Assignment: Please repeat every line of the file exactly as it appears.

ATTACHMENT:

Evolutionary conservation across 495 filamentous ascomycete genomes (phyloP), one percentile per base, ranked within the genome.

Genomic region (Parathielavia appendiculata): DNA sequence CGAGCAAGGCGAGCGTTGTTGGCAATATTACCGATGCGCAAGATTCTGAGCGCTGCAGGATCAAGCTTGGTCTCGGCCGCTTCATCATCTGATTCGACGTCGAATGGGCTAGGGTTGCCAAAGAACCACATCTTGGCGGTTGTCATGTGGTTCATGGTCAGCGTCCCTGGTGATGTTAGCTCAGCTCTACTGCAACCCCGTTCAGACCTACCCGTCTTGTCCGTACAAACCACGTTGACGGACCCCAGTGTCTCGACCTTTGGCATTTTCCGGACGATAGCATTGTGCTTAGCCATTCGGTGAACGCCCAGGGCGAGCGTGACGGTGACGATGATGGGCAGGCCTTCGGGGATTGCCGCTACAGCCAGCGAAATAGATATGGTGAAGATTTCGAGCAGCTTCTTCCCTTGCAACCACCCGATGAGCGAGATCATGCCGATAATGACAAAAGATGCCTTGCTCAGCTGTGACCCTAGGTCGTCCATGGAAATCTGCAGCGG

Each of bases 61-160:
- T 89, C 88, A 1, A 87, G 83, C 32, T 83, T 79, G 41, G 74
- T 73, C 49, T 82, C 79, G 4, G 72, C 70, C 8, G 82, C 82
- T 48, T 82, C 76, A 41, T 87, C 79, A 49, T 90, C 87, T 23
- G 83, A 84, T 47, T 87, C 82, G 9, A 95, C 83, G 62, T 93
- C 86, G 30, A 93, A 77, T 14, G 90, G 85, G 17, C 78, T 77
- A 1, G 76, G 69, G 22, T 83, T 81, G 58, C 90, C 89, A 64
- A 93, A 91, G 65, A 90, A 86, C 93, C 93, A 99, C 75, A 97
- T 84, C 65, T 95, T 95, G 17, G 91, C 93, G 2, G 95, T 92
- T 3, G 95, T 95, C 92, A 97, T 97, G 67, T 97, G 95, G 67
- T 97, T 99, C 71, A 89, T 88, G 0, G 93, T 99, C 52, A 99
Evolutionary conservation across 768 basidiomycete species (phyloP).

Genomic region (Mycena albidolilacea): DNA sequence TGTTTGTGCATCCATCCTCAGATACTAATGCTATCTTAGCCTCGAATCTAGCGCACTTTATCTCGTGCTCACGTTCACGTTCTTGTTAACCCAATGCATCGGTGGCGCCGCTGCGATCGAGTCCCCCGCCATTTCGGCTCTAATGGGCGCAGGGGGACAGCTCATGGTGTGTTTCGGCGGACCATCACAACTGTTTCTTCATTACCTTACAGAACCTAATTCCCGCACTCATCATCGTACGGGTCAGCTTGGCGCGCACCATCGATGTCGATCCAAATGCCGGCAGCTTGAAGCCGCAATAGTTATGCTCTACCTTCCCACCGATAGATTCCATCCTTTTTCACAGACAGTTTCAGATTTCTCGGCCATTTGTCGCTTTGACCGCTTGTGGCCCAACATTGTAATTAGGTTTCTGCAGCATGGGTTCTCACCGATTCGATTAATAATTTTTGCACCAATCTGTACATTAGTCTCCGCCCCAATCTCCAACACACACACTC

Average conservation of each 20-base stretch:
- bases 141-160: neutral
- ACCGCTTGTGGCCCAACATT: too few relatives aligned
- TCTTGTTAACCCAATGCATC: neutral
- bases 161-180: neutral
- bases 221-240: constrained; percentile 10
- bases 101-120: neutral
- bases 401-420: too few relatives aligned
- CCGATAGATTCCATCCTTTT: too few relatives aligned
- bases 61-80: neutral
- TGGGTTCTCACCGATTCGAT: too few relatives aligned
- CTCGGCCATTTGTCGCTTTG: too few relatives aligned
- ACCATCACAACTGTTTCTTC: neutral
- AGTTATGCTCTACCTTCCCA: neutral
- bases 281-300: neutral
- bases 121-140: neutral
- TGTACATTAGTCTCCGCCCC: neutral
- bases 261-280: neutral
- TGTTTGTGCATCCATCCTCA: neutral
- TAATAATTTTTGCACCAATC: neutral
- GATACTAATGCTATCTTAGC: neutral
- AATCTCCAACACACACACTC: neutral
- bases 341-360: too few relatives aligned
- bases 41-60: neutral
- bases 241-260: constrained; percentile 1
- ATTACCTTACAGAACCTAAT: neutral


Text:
Evolutionary conservation across 495 filamentous ascomycete genomes (phyloP), one percentile per base, ranked within the genome.

Genomic region (Parathielavia appendiculata): DNA sequence CGAGCAAGGCGAGCGTTGTTGGCAATATTACCGATGCGCAAGATTCTGAGCGCTGCAGGATCAAGCTTGGTCTCGGCCGCTTCATCATCTGATTCGACGTCGAATGGGCTAGGGTTGCCAAAGAACCACATCTTGGCGGTTGTCATGTGGTTCATGGTCAGCGTCCCTGGTGATGTTAGCTCAGCTCTACTGCAACCCCGTTCAGACCTACCCGTCTTGTCCGTACAAACCACGTTGACGGACCCCAGTGTCTCGACCTTTGGCATTTTCCGGACGATAGCATTGTGCTTAGCCATTCGGTGAACGCCCAGGGCGAGCGTGACGGTGACGATGATGGGCAGGCCTTCGGGGATTGCCGCTACAGCCAGCGAAATAGATATGGTGAAGATTTCGAGCAGCTTCTTCCCTTGCAACCACCCGATGAGCGAGATCATGCCGATAATGACAAAAGATGCCTTGCTCAGCTGTGACCCTAGGTCGTCCATGGAAATCTGCAGCGG

Each of bases 61-160:
- T 89, C 88, A 1, A 87, G 83, C 32, T 83, T 79, G 41, G 74
- T 73, C 49, T 82, C 79, G 4, G 72, C 70, C 8, G 82, C 82
- T 48, T 82, C 76, A 41, T 87, C 79, A 49, T 90, C 87, T 23
- G 83, A 84, T 47, T 87, C 82, G 9, A 95, C 83, G 62, T 93
- C 86, G 30, A 93, A 77, T 14, G 90, G 85, G 17, C 78, T 77
- A 1, G 76, G 69, G 22, T 83, T 81, G 58, C 90, C 89, A 64
- A 93, A 91, G 65, A 90, A 86, C 93, C 93, A 99, C 75, A 97
- T 84, C 65, T 95, T 95, G 17, G 91, C 93, G 2, G 95, T 92
- T 3, G 95, T 95, C 92, A 97, T 97, G 67, T 97, G 95, G 67
- T 97, T 99, C 71, A 89, T 88, G 0, G 93, T 99, C 52, A 99
Evolutionary conservation across 768 basidiomycete species (phyloP).

Genomic region (Mycena albidolilacea): DNA sequence TGTTTGTGCATCCATCCTCAGATACTAATGCTATCTTAGCCTCGAATCTAGCGCACTTTATCTCGTGCTCACGTTCACGTTCTTGTTAACCCAATGCATCGGTGGCGCCGCTGCGATCGAGTCCCCCGCCATTTCGGCTCTAATGGGCGCAGGGGGACAGCTCATGGTGTGTTTCGGCGGACCATCACAACTGTTTCTTCATTACCTTACAGAACCTAATTCCCGCACTCATCATCGTACGGGTCAGCTTGGCGCGCACCATCGATGTCGATCCAAATGCCGGCAGCTTGAAGCCGCAATAGTTATGCTCTACCTTCCCACCGATAGATTCCATCCTTTTTCACAGACAGTTTCAGATTTCTCGGCCATTTGTCGCTTTGACCGCTTGTGGCCCAACATTGTAATTAGGTTTCTGCAGCATGGGTTCTCACCGATTCGATTAATAATTTTTGCACCAATCTGTACATTAGTCTCCGCCCCAATCTCCAACACACACACTC

Average conservation of each 20-base stretch:
- bases 141-160: neutral
- ACCGCTTGTGGCCCAACATT: too few relatives aligned
- TCTTGTTAACCCAATGCATC: neutral
- bases 161-180: neutral
- bases 221-240: constrained; percentile 10
- bases 101-120: neutral
- bases 401-420: too few relatives aligned
- CCGATAGATTCCATCCTTTT: too few relatives aligned
- bases 61-80: neutral
- TGGGTTCTCACCGATTCGAT: too few relatives aligned
- CTCGGCCATTTGTCGCTTTG: too few relatives aligned
- ACCATCACAACTGTTTCTTC: neutral
- AGTTATGCTCTACCTTCCCA: neutral
- bases 281-300: neutral
- bases 121-140: neutral
- TGTACATTAGTCTCCGCCCC: neutral
- bases 261-280: neutral
- TGTTTGTGCATCCATCCTCA: neutral
- TAATAATTTTTGCACCAATC: neutral
- GATACTAATGCTATCTTAGC: neutral
- AATCTCCAACACACACACTC: neutral
- bases 341-360: too few relatives aligned
- bases 41-60: neutral
- bases 241-260: constrained; percentile 1
- ATTACCTTACAGAACCTAAT: neutral